Posted on December 17, 2009
In reality, scientists are beginning to see signs indicating that ocean acidification is a serious and immediate threat.
The Gulf of Maine, for example, is exhibiting signs of acidification, both real and speculative. Mark Green, professor at St. Joseph’s College studies the effects of acidic muds on survival of juvenile shellfish. Green studies clams in Casco Bay and points out that ”a huge amount of these juvenile clams are dissolving when they hit the sediment.” Clams from this area were once thought to be disappearing due to predators. Green’s research points to acidification as the main culprit.
These clams, and other organisms with hard shells made of calcium carbonate, are dissolving because of increased acidity. The ocean acts like a sponge to absorb about 25% of the carbon dioxide in our atmosphere. It is carbon dioxide, that when introduced into water forms an acid that reduces a buffering compound called carbonate. Carbonate is an essential compound that these organisms use to form protective shells. When these organisms can’t make a proper shell it is left vulnerable to predators, diseases and other stressors.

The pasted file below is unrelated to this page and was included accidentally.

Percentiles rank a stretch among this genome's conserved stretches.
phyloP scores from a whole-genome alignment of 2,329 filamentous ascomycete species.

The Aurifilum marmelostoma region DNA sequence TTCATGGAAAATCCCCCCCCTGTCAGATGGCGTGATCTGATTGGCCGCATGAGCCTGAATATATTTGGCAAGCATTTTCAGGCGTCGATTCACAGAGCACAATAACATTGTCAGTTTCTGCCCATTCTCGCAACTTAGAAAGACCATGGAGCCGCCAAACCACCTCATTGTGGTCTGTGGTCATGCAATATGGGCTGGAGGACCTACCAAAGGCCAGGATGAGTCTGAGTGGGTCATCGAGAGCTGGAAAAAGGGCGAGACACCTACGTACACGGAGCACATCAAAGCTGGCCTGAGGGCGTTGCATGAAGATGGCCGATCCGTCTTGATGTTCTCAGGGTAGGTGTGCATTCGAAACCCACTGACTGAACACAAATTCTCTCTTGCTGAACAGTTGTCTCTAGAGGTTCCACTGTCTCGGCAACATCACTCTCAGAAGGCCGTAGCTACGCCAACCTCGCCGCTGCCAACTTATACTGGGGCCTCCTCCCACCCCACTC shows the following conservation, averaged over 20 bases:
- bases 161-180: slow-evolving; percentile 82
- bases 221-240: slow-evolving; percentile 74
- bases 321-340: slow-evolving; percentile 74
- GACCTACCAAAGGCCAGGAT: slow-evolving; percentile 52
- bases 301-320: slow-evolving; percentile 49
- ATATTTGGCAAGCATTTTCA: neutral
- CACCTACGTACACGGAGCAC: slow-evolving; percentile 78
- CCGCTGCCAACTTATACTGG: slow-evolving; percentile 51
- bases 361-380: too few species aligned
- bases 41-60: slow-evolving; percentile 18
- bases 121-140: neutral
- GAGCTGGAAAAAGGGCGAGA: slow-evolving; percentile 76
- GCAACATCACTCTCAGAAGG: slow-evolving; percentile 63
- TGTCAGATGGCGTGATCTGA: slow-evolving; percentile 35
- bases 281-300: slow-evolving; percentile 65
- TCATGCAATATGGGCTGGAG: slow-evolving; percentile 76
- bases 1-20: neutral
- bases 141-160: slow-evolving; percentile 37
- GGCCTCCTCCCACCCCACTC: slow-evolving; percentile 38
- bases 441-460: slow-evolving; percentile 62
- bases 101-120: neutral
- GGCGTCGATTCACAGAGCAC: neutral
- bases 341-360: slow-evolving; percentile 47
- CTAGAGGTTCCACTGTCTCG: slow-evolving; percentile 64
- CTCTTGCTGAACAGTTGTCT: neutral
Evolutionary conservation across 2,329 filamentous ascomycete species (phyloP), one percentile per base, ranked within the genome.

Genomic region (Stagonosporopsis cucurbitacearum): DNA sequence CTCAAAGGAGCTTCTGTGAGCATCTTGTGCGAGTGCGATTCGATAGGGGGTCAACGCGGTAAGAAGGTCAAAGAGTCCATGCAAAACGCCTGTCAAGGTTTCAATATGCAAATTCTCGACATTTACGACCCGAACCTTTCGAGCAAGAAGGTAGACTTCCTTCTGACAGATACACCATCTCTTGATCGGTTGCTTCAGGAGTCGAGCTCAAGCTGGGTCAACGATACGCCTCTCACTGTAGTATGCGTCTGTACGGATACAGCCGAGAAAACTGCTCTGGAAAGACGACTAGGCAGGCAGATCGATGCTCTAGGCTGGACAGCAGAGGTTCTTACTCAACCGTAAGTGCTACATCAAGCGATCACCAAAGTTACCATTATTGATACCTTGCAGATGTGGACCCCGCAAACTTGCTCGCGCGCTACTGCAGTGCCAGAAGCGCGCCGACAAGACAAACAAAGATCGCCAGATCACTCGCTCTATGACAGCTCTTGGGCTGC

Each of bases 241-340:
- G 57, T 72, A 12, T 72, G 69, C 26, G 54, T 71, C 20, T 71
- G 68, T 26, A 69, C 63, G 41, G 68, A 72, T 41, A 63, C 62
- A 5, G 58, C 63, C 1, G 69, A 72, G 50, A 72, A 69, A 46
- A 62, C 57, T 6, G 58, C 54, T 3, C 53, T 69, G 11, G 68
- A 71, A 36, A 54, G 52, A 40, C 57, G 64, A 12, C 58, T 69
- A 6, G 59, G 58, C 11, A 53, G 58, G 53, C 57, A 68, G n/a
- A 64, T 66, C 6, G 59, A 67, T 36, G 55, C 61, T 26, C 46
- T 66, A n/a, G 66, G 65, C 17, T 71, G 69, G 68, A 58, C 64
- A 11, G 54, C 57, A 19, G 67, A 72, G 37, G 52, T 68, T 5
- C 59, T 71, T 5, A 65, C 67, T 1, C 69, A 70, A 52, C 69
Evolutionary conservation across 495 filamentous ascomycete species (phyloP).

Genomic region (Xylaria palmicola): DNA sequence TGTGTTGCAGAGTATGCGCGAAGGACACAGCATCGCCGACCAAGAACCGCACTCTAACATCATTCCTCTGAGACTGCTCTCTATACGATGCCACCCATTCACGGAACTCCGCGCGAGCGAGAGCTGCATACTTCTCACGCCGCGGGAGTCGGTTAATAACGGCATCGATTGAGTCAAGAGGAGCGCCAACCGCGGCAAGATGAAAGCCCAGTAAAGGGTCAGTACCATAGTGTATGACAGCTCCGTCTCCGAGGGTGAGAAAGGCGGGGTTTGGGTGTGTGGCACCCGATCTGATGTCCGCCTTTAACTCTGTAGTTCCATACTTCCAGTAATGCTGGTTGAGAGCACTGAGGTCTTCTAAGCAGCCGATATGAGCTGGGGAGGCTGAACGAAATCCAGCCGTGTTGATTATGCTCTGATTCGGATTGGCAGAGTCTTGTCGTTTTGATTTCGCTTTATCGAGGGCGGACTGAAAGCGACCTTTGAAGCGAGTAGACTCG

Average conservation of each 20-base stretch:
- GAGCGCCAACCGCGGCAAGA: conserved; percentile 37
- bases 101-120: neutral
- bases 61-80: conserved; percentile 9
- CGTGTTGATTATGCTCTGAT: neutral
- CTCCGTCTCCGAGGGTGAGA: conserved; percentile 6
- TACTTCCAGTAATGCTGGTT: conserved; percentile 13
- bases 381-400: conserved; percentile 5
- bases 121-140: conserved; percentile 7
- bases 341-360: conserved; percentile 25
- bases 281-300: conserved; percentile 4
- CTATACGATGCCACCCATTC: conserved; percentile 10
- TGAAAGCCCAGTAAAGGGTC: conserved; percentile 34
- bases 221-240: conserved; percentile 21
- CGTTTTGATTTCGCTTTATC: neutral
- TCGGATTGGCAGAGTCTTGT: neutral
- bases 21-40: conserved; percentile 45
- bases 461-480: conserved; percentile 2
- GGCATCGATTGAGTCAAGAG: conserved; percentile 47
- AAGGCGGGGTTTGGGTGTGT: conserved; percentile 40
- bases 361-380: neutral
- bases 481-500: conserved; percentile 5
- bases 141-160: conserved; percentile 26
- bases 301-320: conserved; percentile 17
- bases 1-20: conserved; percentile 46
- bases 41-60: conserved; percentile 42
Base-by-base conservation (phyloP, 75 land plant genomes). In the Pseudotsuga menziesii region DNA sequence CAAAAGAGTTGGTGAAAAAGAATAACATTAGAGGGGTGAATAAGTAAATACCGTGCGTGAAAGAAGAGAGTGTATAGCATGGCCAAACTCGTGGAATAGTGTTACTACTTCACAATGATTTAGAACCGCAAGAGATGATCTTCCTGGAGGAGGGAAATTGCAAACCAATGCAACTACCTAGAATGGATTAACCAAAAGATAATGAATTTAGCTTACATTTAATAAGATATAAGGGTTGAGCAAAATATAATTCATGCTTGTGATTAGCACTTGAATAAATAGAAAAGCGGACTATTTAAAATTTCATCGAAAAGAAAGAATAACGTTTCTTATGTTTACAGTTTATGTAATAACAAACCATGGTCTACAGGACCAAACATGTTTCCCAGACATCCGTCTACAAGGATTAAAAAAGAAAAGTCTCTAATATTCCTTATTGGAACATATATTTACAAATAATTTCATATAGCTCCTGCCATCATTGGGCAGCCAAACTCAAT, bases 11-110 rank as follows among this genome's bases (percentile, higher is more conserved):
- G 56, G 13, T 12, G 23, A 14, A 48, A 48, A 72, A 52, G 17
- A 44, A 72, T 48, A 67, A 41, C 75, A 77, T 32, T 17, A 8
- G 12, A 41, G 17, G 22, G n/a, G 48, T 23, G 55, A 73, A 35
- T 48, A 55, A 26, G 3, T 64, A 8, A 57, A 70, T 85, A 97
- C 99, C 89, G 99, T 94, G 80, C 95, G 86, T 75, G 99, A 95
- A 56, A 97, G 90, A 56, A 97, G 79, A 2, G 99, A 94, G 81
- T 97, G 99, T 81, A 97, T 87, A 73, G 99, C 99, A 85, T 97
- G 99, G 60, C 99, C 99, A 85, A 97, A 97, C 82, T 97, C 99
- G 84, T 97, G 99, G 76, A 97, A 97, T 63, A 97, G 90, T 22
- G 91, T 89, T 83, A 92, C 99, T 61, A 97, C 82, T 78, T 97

Other researchers in the Gulf of Maine are studying the impacts of acidification on the hardening of lobster shells and even the growth of tiny, calcium carbonate covered phytoplankton that are the base of the food chain. William Balch of Bigelow Laboratory in Boothbay Harbor has seen a reduction in these types of phytoplankton in the Gulf of Maine and in locations like the Patagonian shelf off of Argentina. While these drops in abundance are only speculated to be the result of acidification, Balch points out that is important to have a baseline to study the effects of an acidified ocean on plankton. ”That’s the bottom of the marine food web, on which all life in the ocean depends.”
For decades, many people assumed any excess carbon dioxide would be absorbed by the ocean with no change to the acidity of the ocean. ”But it turns out, if you produce the quantities of carbon dioxide that we’ve been producing, the buffering effect is not there,” he said. ”When all is said and done, I think it might be the more significant problem.”
– Tara Duffy, Blue Ocean Institute Graduate Intern, Stony Brook University